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Trust the know-it-some: Seahawks-Packers will be closer than expected

The Seahawks are favored by 5.5 points in Thursday's regular-season opener against the Packers. (AP)

Based on the daily texts of "Jim's an idiot" and "Jim's a moron," I get the feeling that some listeners don't think I know what I'm talking about.

I've got news for you: when it comes to the Seahawks, I do.

Over the last two years, my record in picking Seahawks games against the spread is 25-11-1. In 2012, I killed it, going 15-3 against the spread. Last year I dropped off a little bit – OK, more than a little bit – but I still had a winning record of 10-8-1.

This run of mine gives hope to ambitious blind squirrels worldwide. It's also encouraging to other know-it-somes like me. We're irritated with know-it-alls on other sports-talk radio shows who sound like they know everything when, in truth, they don't.

A know-it-all could not have gone 25-11-1 against the spread in Seahawks games the last two years, though to hear them break down the team day after day, you'd think they know more than the Average Joe, not to mention the Superior Joe, too.

Try it this year and see how you do in every single Seahawks game against the spread. Those guys in Vegas really know what they're talking about. They're the ones who set the betting lines, and they are frequently and freakishly accurate.

Case in point, the Seahawks' season opener against the Packers Thursday night at CenturyLink Field. Seattle is favored by 5.5, which looks too low to me. I would've set the line at 7 or 7.5.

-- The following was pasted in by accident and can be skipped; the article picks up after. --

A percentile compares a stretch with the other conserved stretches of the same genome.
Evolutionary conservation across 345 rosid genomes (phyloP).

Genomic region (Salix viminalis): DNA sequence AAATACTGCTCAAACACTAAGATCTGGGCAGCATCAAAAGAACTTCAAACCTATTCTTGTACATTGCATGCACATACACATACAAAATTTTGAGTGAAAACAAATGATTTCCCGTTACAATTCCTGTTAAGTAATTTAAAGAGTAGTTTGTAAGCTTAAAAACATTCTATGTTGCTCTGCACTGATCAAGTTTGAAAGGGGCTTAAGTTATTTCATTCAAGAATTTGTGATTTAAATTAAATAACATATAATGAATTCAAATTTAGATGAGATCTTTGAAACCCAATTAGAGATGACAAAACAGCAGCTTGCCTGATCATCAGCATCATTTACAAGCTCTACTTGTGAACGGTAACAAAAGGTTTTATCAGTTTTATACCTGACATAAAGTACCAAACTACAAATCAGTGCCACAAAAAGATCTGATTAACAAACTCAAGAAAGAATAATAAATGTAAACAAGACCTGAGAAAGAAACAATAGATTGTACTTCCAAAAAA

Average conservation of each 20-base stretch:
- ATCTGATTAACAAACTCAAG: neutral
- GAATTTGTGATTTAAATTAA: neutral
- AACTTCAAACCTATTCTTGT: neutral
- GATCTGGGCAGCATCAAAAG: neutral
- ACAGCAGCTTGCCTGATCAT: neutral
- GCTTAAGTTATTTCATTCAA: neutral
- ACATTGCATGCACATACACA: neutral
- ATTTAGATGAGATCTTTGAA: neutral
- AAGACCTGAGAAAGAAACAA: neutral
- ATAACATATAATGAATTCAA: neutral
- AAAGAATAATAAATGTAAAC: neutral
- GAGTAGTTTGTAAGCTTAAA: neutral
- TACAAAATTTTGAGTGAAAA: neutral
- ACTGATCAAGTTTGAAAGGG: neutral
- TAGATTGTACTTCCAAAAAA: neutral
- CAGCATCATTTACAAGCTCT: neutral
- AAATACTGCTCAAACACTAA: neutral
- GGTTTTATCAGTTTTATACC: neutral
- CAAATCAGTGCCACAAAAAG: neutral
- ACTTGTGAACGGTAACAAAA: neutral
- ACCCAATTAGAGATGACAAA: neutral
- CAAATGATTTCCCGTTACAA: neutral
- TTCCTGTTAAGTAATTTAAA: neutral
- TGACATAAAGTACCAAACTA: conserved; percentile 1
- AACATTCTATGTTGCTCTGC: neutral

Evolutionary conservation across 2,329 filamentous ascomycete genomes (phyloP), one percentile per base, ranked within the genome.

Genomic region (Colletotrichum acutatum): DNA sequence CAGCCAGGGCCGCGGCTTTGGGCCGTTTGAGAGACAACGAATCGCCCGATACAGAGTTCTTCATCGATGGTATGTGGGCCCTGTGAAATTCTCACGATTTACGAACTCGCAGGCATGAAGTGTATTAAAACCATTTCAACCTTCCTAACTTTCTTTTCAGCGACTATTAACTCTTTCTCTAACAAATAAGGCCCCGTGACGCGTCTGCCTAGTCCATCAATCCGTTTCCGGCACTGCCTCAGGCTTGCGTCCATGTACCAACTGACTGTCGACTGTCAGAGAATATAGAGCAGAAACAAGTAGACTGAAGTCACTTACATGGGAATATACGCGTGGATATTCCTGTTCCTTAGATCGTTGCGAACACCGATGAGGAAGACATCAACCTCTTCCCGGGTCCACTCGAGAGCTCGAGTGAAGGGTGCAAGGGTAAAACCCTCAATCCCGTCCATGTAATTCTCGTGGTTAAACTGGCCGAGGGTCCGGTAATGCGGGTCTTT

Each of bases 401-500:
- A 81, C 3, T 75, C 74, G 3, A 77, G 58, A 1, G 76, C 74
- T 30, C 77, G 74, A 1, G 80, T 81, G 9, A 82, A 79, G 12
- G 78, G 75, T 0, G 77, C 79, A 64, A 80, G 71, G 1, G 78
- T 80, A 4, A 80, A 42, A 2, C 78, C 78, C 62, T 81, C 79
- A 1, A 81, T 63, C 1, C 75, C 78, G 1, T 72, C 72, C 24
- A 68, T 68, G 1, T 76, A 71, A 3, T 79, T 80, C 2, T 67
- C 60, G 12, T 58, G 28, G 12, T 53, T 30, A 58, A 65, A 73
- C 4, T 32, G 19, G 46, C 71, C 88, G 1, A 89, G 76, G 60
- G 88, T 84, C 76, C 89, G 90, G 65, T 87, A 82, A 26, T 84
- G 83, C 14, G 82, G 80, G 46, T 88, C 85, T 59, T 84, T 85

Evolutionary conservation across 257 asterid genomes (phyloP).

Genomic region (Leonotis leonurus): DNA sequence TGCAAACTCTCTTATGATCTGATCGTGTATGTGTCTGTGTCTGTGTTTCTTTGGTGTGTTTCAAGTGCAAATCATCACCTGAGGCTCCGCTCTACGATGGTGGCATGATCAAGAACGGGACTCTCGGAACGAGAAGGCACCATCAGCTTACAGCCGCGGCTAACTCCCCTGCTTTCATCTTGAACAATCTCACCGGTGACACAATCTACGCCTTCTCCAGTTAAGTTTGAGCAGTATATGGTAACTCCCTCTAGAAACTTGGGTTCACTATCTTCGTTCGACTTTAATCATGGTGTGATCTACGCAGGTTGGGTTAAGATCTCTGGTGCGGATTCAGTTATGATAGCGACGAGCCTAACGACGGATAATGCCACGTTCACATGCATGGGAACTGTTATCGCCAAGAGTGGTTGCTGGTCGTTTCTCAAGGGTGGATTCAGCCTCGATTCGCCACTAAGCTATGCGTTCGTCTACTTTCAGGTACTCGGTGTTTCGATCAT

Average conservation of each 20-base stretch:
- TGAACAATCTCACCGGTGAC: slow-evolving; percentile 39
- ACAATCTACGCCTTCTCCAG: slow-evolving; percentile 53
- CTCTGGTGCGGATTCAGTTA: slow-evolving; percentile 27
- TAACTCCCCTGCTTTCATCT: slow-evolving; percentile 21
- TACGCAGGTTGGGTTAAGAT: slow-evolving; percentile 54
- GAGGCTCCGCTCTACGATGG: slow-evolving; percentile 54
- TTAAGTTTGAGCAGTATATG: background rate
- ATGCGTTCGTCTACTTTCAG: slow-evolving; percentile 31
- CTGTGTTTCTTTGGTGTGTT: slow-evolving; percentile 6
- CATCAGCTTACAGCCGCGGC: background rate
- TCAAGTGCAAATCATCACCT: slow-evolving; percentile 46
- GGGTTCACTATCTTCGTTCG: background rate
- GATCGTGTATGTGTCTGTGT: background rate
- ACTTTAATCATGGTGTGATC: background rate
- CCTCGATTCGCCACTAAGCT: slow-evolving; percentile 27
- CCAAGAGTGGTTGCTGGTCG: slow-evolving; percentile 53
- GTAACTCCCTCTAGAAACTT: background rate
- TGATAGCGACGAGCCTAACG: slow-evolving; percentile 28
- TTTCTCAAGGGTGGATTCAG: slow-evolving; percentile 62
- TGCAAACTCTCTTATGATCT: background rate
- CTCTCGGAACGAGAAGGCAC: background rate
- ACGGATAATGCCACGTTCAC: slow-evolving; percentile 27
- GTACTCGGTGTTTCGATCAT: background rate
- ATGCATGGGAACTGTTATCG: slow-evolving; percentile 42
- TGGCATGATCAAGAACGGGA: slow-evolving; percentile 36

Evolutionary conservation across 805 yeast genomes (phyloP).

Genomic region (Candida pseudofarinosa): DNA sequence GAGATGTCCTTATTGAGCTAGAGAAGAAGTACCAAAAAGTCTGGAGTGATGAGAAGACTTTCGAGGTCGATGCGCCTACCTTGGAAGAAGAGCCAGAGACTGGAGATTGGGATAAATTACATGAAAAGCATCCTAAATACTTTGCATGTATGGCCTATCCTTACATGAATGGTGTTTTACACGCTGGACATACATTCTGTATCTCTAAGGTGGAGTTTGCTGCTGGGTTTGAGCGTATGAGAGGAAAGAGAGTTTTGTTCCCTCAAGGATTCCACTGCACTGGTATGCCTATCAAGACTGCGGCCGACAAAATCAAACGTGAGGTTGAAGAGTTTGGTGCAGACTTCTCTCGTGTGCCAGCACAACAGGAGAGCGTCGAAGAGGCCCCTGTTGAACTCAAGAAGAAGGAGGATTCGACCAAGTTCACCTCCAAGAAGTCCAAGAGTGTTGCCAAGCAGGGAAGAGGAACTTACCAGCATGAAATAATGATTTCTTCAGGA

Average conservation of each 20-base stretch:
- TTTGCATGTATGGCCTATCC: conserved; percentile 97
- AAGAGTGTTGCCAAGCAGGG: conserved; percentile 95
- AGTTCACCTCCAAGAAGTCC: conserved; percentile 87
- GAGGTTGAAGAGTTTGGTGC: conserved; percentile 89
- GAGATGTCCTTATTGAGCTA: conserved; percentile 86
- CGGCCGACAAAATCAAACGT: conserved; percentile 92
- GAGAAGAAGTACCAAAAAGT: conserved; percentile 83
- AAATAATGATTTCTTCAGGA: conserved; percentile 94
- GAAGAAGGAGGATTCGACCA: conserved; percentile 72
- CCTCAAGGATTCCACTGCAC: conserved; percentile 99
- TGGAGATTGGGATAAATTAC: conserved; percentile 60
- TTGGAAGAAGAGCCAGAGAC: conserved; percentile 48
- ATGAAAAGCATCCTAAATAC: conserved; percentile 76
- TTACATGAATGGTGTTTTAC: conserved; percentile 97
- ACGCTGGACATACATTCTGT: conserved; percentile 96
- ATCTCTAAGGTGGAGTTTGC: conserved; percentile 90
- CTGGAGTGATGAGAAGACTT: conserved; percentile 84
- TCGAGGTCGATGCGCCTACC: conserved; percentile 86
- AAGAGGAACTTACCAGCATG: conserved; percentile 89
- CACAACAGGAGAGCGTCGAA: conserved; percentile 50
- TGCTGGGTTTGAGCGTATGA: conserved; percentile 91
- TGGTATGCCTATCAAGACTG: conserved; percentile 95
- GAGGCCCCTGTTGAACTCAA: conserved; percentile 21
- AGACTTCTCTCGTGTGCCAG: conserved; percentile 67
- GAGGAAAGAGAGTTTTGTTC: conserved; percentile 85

The over-under for total combined points scored in the game is 46. I love the over with the Seahawks having Percy Harvin and a more-explosive offense, and the Packers having a balanced offense with Aaron Rodgers and Eddie Lacy, who are potent enough to score against Seattle's defense, as good as it is.

What's your knee-jerk reaction to 5.5? The last time a game counted, the Seahawks crushed the Broncos 43-8 in the Super Bowl. Even with personnel changes, if they can stifle Peyton Manning at a neutral site, surely they can stop Rodgers in a home game in front of the loudest crowd in the NFL.

So they should win by 6 points or more, right? In fact, if you consider that the Seahawks are 7-0 in primetime home games under coach Pete Carroll and have won by an average of 18.3 points, they should win by double digits again.

One of the story lines this week is that the Packers should be highly vulnerable because of an injury to their starting center, JC Tretter. His replacement is rookie Corey Linsley, a fifth-round draft choice from Ohio State.

As the thinking goes, the rookie will be overwhelmed in his first start in this hostile place and screw up time and time again, prompting mishandled snaps and false-start penalties.

Problem is, whenever we stress something as a pivotal element in an upcoming game, it rarely plays out the way you think it will.

Another story line: without their injured nose tackle, B.J. Raji, the Packers will have a tough time dealing with Marshawn Lynch. With or without Raji, I'm guessing the Packers will be hard-pressed to limit Lynch because every team in the NFL struggles to stop him.

John Clayton thinks Lynch will outrush Lacy Thursday night, and that to me is the key to the game. If they had issues with their defense last year, the Seahawks occasionally allowed no-name running backs to have big days against them. Lacy's more than a no-name.

Here's a know-it-some's logic on this one: it looks too obvious to take the Seahawks at minus-5.5. When a line looks too good to be true, you shouldn't bet on the game, or if you do, go with the other team.

I think the Seahawks will win, but I'll take Green Bay and the 5.5.

Prediction: Seahawks 30, Packers 27.

The Go 2 Guy also writes for SeattlePI.com and KitsapSun.com. You can reach Jim at jimmoorethego2guy@yahoo.com and follow him on Twitter @cougsgo.

About the Author


Jim Moore can be heard on "Danny, Dave and Moore". Also known as "The Go 2 Guy", Jim helped launch 710 ESPN Seattle in 2009. He was previously a reporter and columnist for the Seattle Post-Intelligencer for 26 years. Follow Jim: @cougsgo

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